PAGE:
The presentation of data for consolidated cities varies depending on the geographic presentation. In some hierarchical presentations, consolidated cities are not shown. These presentations include the places within the consolidated city and the "consolidated city (balance)." Although hierarchical presentations do not show the consolidated city, the data for it are the same as the county or county subdivision with which it is coextensive. Other hierarchical presentations do show the consolidated city, county or county subdivision, and (balance) as separate entities. For inventory geographic presentations, the consolidated city appears alphabetically sequenced within the listing of places; in 1990, consolidated places appeared at the end of the listing. The data for the consolidated city include the data for all places that are part of and within the consolidated city. The "consolidated city (balance)" entry shows the data for the portion of the consolidated government minus the separately incorporated places within the consolidated city, and is shown in alphabetical sequence with other places that comprise the consolidated city. For data presentation purposes these "balance" entities are treated as statistically equivalent to a place; they have no legal basis or functions.
In summary presentations by size of place, the consolidated city is not included. The places within consolidated cities are categorized by their size, as is the "consolidated city (balance)." A few incorporated places are partially inside and partially outside a consolidated city. Data tabulations by place will include all territory within the place, while the tabulation for the place within a consolidated city is only for part of the place.
Each consolidated city is assigned a five-digit Federal Information Processing Standards (FIPS) code that is unique within state. The places within consolidated cities and the "consolidated city (balance)" also are assigned five-digit FIPS place codes that are unique within state. The code assigned to each place within a consolidated city is the same as its regular place code; a place that is partially included in a consolidated city does not have a different code for the portions inside and outside the consolidated city. FIPS codes are assigned based on alphabetical sequence within each state.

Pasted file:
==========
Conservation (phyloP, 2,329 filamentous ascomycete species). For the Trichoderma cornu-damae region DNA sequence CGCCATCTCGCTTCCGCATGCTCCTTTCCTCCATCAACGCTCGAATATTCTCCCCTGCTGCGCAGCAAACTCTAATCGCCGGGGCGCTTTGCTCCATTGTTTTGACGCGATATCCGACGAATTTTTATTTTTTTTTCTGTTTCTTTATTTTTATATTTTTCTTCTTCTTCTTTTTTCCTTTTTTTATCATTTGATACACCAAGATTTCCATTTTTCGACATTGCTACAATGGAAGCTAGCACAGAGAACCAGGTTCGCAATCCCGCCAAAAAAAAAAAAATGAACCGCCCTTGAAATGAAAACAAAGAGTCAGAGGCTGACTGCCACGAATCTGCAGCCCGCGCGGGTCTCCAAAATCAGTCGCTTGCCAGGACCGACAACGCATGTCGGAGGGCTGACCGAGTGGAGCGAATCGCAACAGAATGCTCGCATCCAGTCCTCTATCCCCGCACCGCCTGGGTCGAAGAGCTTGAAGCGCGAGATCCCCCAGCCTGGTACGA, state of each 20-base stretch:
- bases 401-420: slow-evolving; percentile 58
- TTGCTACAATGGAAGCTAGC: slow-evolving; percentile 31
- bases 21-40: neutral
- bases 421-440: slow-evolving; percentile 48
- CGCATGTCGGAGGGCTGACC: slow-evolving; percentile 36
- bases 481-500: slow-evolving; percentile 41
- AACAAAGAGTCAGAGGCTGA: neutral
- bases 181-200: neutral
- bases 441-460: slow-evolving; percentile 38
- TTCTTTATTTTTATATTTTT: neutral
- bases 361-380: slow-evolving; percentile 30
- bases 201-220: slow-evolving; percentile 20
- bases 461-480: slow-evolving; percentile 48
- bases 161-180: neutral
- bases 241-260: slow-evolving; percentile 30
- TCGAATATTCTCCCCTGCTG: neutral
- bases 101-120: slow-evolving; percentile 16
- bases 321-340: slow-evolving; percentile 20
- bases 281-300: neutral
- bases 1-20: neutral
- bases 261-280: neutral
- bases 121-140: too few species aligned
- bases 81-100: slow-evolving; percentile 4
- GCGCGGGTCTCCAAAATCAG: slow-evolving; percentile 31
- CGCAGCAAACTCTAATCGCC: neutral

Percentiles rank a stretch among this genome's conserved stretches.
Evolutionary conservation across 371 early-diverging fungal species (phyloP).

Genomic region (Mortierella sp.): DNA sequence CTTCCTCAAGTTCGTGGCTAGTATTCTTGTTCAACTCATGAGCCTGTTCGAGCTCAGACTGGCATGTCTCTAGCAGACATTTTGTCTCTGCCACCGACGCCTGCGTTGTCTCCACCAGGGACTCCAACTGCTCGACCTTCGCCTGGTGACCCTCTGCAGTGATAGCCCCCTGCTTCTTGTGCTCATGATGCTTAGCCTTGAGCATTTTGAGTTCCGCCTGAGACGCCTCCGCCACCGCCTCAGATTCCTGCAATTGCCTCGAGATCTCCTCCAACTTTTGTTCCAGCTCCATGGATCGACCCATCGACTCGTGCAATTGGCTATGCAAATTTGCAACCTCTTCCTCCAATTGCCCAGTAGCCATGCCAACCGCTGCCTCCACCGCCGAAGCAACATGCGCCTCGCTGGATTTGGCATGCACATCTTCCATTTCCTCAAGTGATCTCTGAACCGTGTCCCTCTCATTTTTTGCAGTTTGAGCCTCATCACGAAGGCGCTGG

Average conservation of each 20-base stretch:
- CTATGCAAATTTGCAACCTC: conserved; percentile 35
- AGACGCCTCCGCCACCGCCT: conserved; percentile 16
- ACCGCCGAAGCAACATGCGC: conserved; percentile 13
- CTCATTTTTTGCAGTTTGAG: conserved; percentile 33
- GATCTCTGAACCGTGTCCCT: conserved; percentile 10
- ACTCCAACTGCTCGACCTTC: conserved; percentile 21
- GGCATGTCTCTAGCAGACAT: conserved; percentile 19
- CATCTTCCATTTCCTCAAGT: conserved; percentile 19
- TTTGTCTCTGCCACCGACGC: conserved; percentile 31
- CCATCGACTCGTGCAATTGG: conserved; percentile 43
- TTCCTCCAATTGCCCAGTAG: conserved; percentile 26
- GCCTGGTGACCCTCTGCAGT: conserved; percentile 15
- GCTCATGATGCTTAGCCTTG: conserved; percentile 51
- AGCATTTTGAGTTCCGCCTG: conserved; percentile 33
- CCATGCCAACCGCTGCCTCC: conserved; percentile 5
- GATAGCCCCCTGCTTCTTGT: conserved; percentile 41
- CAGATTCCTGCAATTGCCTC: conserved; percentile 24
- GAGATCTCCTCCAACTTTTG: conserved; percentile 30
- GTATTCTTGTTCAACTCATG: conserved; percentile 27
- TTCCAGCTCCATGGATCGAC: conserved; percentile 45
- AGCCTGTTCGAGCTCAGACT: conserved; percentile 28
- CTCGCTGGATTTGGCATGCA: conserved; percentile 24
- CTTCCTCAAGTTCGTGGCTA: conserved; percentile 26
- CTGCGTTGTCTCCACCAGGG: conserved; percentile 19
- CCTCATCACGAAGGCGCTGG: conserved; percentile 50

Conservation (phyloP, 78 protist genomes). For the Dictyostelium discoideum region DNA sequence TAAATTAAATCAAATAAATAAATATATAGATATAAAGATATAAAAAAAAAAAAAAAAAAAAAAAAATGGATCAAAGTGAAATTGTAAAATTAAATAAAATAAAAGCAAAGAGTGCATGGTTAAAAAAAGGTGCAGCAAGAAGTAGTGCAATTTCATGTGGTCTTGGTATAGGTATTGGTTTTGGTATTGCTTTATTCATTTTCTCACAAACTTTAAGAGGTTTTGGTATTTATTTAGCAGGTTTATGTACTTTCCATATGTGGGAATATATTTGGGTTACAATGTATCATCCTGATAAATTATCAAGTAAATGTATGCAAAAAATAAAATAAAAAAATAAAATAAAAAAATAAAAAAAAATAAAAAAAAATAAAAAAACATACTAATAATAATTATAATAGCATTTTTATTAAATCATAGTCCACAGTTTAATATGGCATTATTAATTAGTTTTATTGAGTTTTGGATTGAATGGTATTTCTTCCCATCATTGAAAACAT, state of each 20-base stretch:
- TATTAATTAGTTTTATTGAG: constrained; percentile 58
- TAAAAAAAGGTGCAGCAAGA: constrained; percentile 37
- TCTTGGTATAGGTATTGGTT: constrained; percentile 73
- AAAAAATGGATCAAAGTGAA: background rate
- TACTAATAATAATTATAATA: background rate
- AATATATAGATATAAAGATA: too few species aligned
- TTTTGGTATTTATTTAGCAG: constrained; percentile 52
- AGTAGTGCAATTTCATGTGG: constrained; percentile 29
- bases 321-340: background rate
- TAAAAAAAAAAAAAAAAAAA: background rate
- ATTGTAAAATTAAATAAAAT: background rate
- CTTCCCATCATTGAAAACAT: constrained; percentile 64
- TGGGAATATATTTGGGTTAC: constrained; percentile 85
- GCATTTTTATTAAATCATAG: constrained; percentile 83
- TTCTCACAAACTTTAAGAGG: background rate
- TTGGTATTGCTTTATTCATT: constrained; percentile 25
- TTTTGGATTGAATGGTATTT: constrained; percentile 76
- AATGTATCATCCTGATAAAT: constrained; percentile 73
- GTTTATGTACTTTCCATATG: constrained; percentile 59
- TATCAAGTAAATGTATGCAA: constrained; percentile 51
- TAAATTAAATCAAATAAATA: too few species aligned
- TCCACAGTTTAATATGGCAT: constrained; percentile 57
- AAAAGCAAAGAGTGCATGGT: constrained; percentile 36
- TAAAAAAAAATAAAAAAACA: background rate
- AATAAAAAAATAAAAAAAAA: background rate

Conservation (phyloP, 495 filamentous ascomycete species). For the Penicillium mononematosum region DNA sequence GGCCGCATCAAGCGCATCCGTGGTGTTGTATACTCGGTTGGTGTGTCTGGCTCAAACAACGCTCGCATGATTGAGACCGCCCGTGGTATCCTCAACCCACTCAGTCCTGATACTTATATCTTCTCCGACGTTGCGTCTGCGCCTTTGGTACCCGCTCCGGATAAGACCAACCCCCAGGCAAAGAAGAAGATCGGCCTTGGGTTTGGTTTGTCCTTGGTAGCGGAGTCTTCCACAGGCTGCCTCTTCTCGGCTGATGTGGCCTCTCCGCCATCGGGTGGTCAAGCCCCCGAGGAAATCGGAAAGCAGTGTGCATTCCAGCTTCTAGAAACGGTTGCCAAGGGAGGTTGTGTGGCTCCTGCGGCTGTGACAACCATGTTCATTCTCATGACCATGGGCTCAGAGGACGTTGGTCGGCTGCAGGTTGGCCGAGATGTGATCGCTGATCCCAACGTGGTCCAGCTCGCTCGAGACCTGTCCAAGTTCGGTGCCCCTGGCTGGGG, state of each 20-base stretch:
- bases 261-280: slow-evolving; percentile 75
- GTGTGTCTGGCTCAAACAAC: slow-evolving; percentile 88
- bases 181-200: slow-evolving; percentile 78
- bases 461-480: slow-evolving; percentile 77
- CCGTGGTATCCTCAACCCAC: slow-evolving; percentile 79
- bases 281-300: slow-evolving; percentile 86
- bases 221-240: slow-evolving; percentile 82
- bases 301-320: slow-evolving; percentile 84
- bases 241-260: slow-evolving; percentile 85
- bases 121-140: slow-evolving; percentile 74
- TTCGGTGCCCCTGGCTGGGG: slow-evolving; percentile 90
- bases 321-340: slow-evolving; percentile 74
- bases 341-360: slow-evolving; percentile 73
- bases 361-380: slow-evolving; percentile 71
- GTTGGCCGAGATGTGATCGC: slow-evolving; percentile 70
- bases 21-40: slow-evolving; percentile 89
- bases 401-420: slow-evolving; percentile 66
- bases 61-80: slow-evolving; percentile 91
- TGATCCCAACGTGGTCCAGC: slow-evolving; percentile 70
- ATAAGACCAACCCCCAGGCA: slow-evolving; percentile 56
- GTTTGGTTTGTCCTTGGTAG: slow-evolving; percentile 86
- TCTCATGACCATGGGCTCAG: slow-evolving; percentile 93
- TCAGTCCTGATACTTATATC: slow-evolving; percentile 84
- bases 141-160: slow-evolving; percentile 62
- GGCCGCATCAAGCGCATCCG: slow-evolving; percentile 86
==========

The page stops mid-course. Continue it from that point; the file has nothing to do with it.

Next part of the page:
Incorporated places recognized in decennial census data products are those reported to the U.S. Census Bureau as legally in existence on January 1, 2000, under the laws of their respective states, as cities, boroughs, city and boroughs, municipalities, towns, and villages, with the following exceptions: the towns in the New England states, New York, and Wisconsin, and the boroughs in New York are recognized as minor civil divisions for decennial census purposes; the boroughs, city and boroughs (as in Juneau City and Borough), and municipality (Anchorage) in Alaska are county equivalents for decennial census statistical presentation purposes. In four states (Maryland, Missouri, Nevada, and Virginia), there are one or more incorporated places known as "independent cities" that are primary divisions of a state and legally not part of any county. For data presentation purposes, the U.S. Census Bureau may treat an independent city as a county equivalent, county subdivision, and place.
The U.S. Census Bureau treats the villages in American Samoa as incorporated places because they have their own officials, who have specific legal powers as authorized in the American Samoa Code. The village boundaries are traditional rather than being specific, legally defined locations. There are no incorporated places in Guam and the Northern Mariana Islands. The U.S. Census Bureau treats the three towns in the Virgin Islands of the United States as incorporated places. There are a few incorporated places that do not have a legal description. An incorporated place is established to provide governmental functions for a concentration of people as opposed to a minor civil division, which generally is created to provide services or administer an area without regard, necessarily, to population.